“In the seventh month, on the first day of the month, you shall have a sabbath-rest, a memorial of blowing of trumpets, a holy convocation. You shall do no customary work on it; and you shall offer an offering made by fire to the Lord … Also the tenth day of this seventh month shall be the Day of Atonement. It shall be a holy convocation for you; you shall afflict your souls, and offer an offering made by fire to the LORD” (Leviticus 23:24-27 NKJV).
Rosh Hashanah (“Head of the Year”) is the first of the High Holy Days, which happens this time every year. It is observed as the start of the civil year on the Jewish calendar (in comparison to the religious year, which starts with Pesach or Passover).
Rosh Hashanah is the first of the fall feasts. It begins the “Ten Days of Awe” that lead up to Yom Kippur (“Day of Atonement”). According to Leviticus 23:24-25, this celebration was signified as a time of rest, an offering that was made by fire, and the blowing of trumpets.
Modern Rosh Hashanah is traced back to the biblical “Feast of Trumpets,” which is the blowing of the shofar (“ram’s horn”) on the first day of the seventh month (Tishri) of the religious calendar year (Leviticus 23:24; Numbers 29:1).
The Feast of Trumpets occurs on the first day of the Hebrew month, Tishri. It would occur at the new moon. Only the slightest crescent would be visible. However, clouds could sometimes obscure the moon, and witnesses would be required.
Watchfulness was a critical ingredient of this feast. The rabbis later would include a second day to this feast to ensure that they did not miss it.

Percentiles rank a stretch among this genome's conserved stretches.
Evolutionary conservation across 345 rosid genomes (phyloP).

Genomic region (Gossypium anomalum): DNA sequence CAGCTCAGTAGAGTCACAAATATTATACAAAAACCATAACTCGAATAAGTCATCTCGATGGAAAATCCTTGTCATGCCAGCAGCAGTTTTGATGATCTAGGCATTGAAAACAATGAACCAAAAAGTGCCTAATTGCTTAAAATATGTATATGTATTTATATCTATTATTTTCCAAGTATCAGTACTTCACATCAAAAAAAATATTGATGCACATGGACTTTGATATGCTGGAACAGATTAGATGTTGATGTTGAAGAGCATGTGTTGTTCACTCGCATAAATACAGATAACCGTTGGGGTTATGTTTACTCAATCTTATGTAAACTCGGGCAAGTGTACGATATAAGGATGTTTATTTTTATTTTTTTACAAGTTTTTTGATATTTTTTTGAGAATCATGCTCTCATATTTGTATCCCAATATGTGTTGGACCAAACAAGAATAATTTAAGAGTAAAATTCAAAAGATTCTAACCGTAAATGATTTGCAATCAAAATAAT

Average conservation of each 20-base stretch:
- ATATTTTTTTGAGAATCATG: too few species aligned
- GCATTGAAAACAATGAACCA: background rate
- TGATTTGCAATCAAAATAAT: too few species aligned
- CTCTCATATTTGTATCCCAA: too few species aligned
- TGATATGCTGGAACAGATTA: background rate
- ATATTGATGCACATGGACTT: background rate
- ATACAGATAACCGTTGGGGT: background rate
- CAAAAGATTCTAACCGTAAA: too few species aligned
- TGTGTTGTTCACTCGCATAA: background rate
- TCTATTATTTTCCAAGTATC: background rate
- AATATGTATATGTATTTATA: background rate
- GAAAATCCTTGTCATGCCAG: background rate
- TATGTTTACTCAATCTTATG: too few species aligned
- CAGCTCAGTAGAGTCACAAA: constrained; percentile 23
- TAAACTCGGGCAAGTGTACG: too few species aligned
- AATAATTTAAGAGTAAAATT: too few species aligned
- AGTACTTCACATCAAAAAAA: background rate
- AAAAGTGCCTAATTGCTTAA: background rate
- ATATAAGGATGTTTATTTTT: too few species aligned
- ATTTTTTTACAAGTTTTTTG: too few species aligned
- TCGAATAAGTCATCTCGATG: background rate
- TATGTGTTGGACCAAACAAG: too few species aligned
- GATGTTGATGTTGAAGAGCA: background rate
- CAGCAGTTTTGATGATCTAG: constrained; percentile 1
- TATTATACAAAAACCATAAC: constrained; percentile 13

This need for watchfulness and preparedness in connection with the Feast of Trumpets is spoken of throughout the New Testament in relation to the Lord’s coming:
“Watch therefore, for you do not know what hour your Lord is coming” (Matthew 24:42 NKJV).
“Therefore, let us not sleep, as others do, but let us watch and be sober” (1 Thessalonians 5:6 NKJV).
“Looking for the blessed hope and glorious appearing of our great God and Savior Jesus Christ” (Titus 2:13 NKJV).
“So, Christ was offered once to bear the sins of many. To those who eagerly wait for Him He will appear a second time, apart from sin, for salvation” (Hebrews 9:28 NKJV).
You may ask, what does Rosh Hashanah have to do with me?
The High Holy Days remind us not only to continue to repent and return to God but to also remain watchful, always looking for that blessed hope, the glorious appearing of our Lord and Savior, Jesus Christ.
Father, we eagerly look to You as the sole source of our redemption, and we remain watchful looking for Your magnificent return. Amen.